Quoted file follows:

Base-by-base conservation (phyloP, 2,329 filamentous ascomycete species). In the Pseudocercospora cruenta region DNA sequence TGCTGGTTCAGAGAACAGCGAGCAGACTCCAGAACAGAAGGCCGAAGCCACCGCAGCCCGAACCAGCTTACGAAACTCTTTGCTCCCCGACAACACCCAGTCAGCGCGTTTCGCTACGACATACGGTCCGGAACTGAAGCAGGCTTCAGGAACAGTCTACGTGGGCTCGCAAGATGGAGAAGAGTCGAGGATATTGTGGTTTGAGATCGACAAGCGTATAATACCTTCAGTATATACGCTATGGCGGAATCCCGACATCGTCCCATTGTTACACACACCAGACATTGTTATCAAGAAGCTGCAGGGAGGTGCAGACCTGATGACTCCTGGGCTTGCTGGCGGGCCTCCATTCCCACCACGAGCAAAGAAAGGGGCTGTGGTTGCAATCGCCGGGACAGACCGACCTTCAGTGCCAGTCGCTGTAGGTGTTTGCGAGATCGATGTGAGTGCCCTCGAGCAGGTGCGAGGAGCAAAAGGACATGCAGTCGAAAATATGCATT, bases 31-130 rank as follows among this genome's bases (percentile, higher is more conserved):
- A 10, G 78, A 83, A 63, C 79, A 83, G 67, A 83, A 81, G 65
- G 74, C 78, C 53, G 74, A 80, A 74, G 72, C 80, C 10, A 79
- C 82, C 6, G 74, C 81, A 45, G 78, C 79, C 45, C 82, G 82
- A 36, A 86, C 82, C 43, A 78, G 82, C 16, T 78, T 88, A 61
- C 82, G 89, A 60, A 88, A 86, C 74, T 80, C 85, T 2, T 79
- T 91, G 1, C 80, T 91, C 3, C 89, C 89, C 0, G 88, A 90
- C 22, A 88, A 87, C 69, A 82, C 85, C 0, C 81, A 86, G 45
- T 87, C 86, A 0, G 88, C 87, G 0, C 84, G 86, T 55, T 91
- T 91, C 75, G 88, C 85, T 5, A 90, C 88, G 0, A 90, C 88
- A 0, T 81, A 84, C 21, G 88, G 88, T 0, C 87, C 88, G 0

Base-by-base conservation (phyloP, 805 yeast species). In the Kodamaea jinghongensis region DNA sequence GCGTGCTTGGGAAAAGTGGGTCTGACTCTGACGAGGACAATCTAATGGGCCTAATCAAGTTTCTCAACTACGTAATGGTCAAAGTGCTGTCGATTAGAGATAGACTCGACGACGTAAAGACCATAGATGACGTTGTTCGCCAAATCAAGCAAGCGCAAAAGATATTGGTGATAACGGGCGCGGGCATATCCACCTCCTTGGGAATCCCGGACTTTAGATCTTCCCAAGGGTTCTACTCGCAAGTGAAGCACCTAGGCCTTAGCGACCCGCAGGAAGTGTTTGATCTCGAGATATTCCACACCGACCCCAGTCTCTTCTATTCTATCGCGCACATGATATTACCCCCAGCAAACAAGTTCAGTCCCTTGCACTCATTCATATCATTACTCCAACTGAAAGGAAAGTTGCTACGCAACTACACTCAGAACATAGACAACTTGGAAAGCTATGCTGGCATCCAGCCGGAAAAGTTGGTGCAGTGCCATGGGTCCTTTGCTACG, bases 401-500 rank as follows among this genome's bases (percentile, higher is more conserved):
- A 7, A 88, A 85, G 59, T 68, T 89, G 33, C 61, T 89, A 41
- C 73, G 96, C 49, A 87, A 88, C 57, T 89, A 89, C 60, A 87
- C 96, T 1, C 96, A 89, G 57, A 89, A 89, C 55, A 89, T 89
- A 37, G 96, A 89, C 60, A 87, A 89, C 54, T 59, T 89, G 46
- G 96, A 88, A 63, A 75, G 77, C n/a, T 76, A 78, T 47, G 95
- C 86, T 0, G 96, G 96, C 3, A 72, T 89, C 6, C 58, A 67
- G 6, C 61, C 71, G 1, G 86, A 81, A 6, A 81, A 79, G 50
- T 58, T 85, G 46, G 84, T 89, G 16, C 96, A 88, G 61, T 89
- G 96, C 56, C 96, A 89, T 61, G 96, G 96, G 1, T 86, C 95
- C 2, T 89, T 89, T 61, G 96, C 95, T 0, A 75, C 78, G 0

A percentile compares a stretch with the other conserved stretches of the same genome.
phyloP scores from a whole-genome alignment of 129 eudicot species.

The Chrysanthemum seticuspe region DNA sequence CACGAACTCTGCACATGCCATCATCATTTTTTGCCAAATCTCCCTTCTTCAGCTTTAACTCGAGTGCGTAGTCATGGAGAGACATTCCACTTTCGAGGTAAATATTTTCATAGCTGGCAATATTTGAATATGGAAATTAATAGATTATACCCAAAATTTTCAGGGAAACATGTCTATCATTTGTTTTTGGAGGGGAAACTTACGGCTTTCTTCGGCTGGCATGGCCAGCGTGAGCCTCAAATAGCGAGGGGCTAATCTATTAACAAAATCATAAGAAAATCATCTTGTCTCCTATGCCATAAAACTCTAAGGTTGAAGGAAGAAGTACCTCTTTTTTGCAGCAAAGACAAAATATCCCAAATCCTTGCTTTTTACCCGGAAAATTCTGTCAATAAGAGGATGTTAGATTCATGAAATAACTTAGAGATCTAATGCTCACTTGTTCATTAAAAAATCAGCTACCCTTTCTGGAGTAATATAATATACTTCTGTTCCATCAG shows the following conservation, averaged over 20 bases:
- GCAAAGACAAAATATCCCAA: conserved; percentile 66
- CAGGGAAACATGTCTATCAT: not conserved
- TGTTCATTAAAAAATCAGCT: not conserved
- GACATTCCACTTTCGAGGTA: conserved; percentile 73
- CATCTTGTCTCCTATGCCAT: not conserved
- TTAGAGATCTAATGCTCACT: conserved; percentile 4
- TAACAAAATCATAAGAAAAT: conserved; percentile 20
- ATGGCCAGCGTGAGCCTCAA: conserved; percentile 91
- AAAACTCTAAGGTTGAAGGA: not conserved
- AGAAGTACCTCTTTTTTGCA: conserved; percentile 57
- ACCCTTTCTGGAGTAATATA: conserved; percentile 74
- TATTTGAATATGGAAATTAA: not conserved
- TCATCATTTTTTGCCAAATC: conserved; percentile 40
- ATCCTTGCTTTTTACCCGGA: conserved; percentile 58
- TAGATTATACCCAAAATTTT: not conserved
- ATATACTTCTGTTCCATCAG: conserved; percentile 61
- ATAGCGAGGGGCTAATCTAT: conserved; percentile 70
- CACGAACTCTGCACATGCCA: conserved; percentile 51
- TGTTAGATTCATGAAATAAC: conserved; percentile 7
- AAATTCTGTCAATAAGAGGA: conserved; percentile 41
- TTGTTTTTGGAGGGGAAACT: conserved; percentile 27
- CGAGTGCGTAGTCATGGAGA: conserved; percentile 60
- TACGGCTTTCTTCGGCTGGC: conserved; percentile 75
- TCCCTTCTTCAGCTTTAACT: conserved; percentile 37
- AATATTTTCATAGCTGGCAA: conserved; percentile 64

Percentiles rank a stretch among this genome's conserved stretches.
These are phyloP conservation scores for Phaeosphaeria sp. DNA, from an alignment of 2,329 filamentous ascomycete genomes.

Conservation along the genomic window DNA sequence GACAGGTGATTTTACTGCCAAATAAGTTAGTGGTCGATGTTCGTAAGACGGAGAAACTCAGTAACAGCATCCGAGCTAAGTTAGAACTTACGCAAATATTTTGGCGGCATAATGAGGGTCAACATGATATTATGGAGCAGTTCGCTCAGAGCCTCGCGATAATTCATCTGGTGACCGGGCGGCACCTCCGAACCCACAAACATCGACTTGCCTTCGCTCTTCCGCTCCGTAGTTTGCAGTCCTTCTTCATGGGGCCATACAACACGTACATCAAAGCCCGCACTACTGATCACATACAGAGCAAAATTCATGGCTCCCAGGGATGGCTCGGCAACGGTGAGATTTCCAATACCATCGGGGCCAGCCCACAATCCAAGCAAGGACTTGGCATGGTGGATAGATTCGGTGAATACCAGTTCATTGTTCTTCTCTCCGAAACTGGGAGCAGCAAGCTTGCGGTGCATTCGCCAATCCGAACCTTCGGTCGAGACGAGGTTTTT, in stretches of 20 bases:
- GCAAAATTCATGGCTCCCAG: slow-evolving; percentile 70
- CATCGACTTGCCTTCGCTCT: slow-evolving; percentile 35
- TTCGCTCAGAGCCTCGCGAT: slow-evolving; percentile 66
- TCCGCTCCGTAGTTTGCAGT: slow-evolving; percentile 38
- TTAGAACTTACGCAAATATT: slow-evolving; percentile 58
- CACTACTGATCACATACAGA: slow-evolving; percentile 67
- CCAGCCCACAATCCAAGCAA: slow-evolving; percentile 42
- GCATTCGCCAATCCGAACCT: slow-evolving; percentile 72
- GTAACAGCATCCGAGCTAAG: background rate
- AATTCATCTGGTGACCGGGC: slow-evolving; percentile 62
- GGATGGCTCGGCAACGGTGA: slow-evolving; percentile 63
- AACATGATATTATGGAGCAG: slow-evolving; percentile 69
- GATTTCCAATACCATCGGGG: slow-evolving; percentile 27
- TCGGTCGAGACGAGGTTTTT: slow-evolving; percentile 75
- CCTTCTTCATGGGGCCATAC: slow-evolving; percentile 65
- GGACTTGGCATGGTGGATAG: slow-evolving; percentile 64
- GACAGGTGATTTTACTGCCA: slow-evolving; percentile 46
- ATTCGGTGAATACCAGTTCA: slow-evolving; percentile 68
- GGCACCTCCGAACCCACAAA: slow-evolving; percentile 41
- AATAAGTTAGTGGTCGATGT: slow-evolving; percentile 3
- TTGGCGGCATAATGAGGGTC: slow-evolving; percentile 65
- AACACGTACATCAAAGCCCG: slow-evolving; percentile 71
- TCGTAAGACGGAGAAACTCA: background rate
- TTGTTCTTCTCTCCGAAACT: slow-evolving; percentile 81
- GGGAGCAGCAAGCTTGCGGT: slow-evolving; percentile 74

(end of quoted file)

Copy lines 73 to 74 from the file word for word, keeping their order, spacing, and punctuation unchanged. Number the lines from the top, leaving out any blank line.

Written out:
- AATAAGTTAGTGGTCGATGT: slow-evolving; percentile 3
- TTGGCGGCATAATGAGGGTC: slow-evolving; percentile 65